Many times we direct our thoughts outward to view a world that is chaotic and out of control – filled with daily challenges that press upon us with the possibility of catastrophic consequences that loom over us waiting to crush us under their weight.
Things do happen.
People can be suddenly ripped from our lives — jobs can be eliminated over night with a stroke of a pen — and people do get the feared diagnosis —
Things do happen.
But then, most times — they don’t.
And yet we forget to notice how God is carrying us safely within his hands.
I believe that realizing this in the best of times and even in the quiet times will help me to better prepare for the worst of times. There will always be wars and rumors of wars, but practicing my faith means that I ultimately believe that nothing can separate me from the love of God. ~ (see Romans 8: 31-39)
So whether it is the best of times or worst of times or something in-between, don’t forget to stop and rest in His care. As we daily remember to tap into these thoughts, we are accessing His divine power and giving our attention to God as our source of peace.
Over the next several weeks I will be exploring topics surrounding our need to live more “Out of Control/ Into God’s Hands.”
I hope you will join me and comment on the things that resonate with you.
Trust in the Lord with all your heart and lean not on your own understanding; in all your ways acknowledge him, and he will make your paths straight. ~ Proverbs 3: 5-6
The below description of the painting is from the Tate Gallery posted on Wikimedia Commons.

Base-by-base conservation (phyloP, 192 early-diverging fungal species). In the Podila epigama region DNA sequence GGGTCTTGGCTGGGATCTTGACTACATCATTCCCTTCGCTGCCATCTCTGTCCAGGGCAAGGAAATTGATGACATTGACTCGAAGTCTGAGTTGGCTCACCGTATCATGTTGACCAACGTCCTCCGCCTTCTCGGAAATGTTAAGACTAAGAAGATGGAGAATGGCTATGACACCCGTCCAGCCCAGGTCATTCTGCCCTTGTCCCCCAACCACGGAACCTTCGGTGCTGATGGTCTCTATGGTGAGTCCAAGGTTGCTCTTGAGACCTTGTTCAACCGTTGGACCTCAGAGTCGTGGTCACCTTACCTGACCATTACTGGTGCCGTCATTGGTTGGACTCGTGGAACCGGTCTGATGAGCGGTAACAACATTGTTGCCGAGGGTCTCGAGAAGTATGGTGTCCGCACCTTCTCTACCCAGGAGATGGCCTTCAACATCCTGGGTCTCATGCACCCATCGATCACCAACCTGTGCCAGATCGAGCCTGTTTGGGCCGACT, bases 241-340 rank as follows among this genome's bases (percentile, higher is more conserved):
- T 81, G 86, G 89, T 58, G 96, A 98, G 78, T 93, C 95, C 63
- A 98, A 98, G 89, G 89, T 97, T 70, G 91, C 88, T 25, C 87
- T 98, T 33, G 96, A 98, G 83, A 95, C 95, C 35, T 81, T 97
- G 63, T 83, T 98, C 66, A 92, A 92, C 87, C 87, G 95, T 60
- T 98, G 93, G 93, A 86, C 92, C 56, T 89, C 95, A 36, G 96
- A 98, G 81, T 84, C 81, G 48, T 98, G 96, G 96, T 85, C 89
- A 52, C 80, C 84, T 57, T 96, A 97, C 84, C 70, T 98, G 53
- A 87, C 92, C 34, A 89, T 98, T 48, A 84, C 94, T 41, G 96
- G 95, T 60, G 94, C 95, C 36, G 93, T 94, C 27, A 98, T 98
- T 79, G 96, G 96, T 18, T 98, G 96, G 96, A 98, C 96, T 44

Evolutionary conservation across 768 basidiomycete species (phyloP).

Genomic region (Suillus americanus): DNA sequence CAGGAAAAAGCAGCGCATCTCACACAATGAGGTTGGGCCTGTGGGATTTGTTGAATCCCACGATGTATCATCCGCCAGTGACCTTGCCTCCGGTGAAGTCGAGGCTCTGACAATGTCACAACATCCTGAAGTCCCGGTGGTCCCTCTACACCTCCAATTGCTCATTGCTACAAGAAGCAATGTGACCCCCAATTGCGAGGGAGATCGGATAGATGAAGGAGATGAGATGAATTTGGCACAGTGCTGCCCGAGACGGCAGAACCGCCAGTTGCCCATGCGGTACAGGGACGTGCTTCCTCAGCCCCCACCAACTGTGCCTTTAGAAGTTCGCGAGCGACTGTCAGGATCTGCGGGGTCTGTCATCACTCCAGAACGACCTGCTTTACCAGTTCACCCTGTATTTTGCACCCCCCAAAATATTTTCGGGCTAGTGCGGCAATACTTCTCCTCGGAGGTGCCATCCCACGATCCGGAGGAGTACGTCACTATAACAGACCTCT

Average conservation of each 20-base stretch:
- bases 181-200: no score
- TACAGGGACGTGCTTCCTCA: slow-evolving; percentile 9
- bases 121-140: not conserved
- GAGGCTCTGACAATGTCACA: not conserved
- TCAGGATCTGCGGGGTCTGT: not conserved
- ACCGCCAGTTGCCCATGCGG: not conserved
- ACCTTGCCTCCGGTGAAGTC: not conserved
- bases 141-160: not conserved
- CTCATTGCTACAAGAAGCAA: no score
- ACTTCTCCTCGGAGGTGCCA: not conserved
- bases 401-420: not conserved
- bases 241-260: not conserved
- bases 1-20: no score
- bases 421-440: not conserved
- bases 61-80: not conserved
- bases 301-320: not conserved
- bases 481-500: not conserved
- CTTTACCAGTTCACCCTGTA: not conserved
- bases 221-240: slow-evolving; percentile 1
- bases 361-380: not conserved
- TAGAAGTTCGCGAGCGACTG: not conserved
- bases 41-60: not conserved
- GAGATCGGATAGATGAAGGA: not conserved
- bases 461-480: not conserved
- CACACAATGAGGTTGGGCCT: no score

“This was painted at the moment in Kandinsky’s career when he was living in Germany, near Munich, and moving rapidly from a form of Expressionism towards Abstraction. It was acquired by the Tate Gallery in 1938 and in a letter to a friend not long after, Kandinsky wrote ‘an American woman living in London has bought a pre-war painting from me and presented it to the Tate Gallery in London! It is the first truly modern painting in the famous museum in London.
The ‘traces of “the object” ‘ which Kandinsky mentions are as follows:
- “In the upper left portion of the picture are two horses rearing up against each other, their front legs interlocking.
- Each has a Cossack (Russian cavalry) rider wearing a tall fur hat which Kandinsky has here painted orange-red.
- Each is swinging a long curved sabre, painted mauve.
- Below the horses is a rainbow bridging a valley, and to the left of that, what appear to be two batteries of guns, one of which is firing, producing a cloud of red and orange flame.
- On the other side of the valley is a building suggesting a fortress and below it are three more Cossacks again distinguishable by their orange hats.
- Two of them carry long black lances and the third has his arm extended and is leaning on his sabre.
- A flock of birds flies agitatedly in the sky.”
This work is in the public domain in its country of origin and other countries and areas where the copyright term is the author’s life plus 70 years or less.
“faithful reproductions of two-dimensional public domain works of art are public domain“. This photographic reproduction is therefore also considered to be in the public domain in the United States. In other jurisdictions, re-use of this content may be restricted; see Reuse of PD-Art photographs for details.